MAHINDA RAJAPAKSA, President of Sri Lanka, said the fact the United Nations was in the sixty-fifth year of its existence served to underline the Organization’s durability as an important mechanism to ensure cooperation between States and discussion between sovereign nations. Saying that he was giving this address at a critical juncture in the history of his country, he added that in two months, he would be assuming a second term in office. His mandate would be different from the last; he planned to deliver sustainable peace and prosperity, and ensure that terrorism would not be able to raise its ugly head again.
In 2005, he was elected on a promise to rid the country of terrorism and was proud and humbled that Sri Lanka was now at peace. Over the past year, much was reported regarding the country’s liberation from terrorism. “However, far less has been said of the suffering we had to undergo and the true nature of the enemy we have overcome,” he said, and added that the rapidly forgotten truth was that the country faced one of the most brutal, highly organized, well-funded and effective terrorist organizations, which could even spread its tentacles to other countries.
Many of the atrocities of terrorism that the West experienced recently had been present in Sri Lanka for nearly 30 years. Almost 100,000 lives had been lost, among them the President of Sri Lanka, intellectuals and politicians. The Liberation Tigers of Tamil Eelam (LTTE) was an organization so brutal that even those it claimed to represent, the Tamil community, were as much victims of its terror as the rest of the population. Those observing from afar who suggested the Sri Lankan Government should have conceded to the demands of those terrorists needed to be reminded that “terror is terror, whatever mask it wears”. His responsibility was to the peace and prosperity of the nation.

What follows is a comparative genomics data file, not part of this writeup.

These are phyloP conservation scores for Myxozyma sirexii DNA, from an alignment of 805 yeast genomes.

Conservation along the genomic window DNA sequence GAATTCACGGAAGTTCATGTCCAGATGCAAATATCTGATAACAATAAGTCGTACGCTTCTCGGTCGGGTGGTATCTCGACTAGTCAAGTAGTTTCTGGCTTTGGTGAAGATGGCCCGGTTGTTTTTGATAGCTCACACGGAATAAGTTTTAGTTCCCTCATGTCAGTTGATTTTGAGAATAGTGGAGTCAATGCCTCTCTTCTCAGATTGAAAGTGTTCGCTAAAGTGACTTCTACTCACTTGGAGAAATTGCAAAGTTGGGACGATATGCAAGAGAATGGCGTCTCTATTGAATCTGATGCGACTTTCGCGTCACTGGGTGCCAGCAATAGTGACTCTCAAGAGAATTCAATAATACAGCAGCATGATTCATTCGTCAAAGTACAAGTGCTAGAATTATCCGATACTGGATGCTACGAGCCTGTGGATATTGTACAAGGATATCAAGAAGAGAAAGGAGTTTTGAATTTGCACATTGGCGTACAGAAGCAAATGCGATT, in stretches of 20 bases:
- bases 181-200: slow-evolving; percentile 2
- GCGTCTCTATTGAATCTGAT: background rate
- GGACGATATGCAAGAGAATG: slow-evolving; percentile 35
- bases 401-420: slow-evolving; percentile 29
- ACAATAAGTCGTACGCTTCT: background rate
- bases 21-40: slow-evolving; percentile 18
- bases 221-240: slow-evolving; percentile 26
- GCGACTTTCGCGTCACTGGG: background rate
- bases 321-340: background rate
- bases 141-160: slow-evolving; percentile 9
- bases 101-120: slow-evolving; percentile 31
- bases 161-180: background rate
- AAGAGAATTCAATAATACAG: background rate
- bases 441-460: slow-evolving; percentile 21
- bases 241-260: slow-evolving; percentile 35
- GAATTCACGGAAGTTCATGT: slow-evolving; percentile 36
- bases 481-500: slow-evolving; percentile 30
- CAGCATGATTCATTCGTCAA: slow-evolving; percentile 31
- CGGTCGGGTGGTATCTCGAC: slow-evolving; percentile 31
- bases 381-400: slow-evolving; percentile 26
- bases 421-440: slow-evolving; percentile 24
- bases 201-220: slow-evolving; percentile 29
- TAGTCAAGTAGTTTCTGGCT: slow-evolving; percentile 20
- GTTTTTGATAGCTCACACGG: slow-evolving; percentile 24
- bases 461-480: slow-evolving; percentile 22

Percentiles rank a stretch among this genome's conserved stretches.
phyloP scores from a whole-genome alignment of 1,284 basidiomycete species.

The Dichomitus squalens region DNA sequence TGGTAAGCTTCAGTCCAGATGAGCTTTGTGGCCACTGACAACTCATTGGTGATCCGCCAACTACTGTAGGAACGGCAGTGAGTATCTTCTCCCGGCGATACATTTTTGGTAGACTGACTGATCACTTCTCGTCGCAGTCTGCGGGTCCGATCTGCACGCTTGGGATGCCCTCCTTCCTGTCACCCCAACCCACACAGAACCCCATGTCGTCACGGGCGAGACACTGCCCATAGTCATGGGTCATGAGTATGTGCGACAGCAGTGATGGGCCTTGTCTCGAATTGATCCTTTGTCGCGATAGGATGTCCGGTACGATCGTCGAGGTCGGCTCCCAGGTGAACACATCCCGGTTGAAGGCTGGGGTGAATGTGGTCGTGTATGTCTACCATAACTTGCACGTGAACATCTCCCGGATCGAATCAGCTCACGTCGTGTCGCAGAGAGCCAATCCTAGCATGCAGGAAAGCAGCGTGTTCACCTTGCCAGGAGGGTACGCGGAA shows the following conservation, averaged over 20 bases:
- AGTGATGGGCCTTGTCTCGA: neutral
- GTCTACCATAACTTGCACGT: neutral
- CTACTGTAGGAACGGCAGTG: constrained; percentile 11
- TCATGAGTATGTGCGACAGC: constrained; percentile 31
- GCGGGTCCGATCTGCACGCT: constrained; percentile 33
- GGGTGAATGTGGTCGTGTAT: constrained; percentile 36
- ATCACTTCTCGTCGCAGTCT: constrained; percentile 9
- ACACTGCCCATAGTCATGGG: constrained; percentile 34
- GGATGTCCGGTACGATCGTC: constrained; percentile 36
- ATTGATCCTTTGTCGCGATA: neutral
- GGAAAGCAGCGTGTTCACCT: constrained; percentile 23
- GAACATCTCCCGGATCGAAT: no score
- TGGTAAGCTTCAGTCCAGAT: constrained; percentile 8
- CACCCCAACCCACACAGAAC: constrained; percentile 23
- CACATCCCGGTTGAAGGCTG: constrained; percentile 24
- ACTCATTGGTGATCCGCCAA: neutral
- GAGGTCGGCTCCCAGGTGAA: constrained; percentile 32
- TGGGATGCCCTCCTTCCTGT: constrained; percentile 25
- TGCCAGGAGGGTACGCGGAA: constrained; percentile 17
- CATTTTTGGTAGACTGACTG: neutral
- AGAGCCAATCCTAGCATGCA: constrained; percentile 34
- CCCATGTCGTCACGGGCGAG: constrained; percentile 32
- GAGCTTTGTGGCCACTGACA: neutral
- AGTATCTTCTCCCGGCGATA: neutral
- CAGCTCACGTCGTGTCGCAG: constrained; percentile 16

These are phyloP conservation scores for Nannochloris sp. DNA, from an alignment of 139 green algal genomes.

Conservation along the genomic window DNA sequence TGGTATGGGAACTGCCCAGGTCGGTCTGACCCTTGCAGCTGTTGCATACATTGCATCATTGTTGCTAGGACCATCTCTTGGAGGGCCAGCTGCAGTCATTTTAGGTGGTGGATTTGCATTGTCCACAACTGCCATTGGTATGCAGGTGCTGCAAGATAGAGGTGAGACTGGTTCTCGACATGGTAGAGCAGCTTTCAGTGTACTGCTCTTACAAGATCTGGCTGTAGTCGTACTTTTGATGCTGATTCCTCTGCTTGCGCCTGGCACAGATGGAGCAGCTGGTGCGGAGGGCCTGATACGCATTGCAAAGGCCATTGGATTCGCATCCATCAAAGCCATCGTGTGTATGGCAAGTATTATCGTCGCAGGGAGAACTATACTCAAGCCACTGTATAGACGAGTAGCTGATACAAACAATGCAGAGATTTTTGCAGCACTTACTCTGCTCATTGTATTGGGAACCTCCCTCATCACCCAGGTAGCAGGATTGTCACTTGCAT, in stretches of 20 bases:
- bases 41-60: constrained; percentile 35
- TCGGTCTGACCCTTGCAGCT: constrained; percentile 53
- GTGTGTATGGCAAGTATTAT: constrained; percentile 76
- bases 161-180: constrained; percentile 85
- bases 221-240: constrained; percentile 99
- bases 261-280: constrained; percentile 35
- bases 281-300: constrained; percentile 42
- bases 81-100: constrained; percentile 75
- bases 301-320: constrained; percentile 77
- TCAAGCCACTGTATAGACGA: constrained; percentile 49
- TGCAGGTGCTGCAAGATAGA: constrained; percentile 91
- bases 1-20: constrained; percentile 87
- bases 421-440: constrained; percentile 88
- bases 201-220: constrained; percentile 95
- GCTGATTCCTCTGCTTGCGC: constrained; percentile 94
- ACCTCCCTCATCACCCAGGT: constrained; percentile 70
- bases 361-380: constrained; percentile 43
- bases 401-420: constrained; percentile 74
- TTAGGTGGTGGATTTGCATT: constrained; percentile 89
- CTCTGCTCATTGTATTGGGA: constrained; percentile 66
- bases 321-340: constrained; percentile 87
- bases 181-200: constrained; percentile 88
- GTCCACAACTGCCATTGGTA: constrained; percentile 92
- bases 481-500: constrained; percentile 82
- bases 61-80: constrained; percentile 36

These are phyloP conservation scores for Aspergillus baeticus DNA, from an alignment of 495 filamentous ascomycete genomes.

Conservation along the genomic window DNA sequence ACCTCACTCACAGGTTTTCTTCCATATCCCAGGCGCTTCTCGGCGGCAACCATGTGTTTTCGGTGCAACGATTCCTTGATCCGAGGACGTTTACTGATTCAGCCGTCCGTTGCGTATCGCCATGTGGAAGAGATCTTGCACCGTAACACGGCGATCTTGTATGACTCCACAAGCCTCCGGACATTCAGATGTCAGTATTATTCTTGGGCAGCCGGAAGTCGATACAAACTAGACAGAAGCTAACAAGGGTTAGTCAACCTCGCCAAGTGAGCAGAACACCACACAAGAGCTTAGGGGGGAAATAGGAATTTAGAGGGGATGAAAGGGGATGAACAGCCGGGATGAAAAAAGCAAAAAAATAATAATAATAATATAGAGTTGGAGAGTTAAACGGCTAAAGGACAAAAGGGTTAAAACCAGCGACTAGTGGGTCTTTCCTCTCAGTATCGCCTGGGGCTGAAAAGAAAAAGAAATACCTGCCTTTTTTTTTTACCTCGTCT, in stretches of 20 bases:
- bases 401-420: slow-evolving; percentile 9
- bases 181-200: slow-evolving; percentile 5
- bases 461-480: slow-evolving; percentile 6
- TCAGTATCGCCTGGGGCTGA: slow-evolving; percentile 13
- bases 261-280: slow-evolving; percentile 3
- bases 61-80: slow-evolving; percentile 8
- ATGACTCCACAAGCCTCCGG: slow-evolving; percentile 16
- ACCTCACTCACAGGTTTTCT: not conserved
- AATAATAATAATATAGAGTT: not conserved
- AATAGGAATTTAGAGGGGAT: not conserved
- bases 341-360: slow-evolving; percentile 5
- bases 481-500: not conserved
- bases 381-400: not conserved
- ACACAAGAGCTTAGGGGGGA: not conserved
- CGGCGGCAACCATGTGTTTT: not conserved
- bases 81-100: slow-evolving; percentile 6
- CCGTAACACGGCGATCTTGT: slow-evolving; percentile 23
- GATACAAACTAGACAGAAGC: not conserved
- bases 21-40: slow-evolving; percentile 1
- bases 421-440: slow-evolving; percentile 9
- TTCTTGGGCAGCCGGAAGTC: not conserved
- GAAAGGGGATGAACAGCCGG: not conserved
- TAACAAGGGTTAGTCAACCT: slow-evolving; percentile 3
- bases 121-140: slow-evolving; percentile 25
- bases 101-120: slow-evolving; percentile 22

Invoking the capacity of current international humanitarian law, he said it must be remembered that such law evolved essentially in response to conflicts waged by the forces of legally constituted States, not terrorist groups. The asymmetrical nature of conflicts by non-State actors gave rise to serious problems which needed to be considered in earnest by the international community. He reminded that, “We, along with many others, made repeated attempts to engage the LTTE in constructive dialogue,” but the attempts were rejected.
The entire focus was now on building peace, healing wounds and ensuring economic prosperity. In order to fulfil those aspirations, economic development and political reconciliation needed to go hand in hand. Towards that end, constitutional changes would evolve with full participation of stakeholders. He mentioned the return of 90 per cent of the internally displaced persons, rebuilding of the eastern province, and establishment of a Lessons Learned and Reconciliation Commission. He welcomed support from the international community as rebuilding took place, and said the economy was well on its way to realizing the dividend of peace, as the economy grew by 8 per cent in the last quarter.
Despite the struggle against terrorism, the country graduated from middle income status, unemployment declined to around 5 per cent, poverty went from 25 to 15 per cent. In order to receive full potential he welcomed a supportive external environment. He concluded by saying that leaders who have been chosen by their people faced difficult decisions; they must be entitled the goodwill and confidence of the international community, and the results of their decisions needed to be evaluated objectively and allowed to speak for themselves.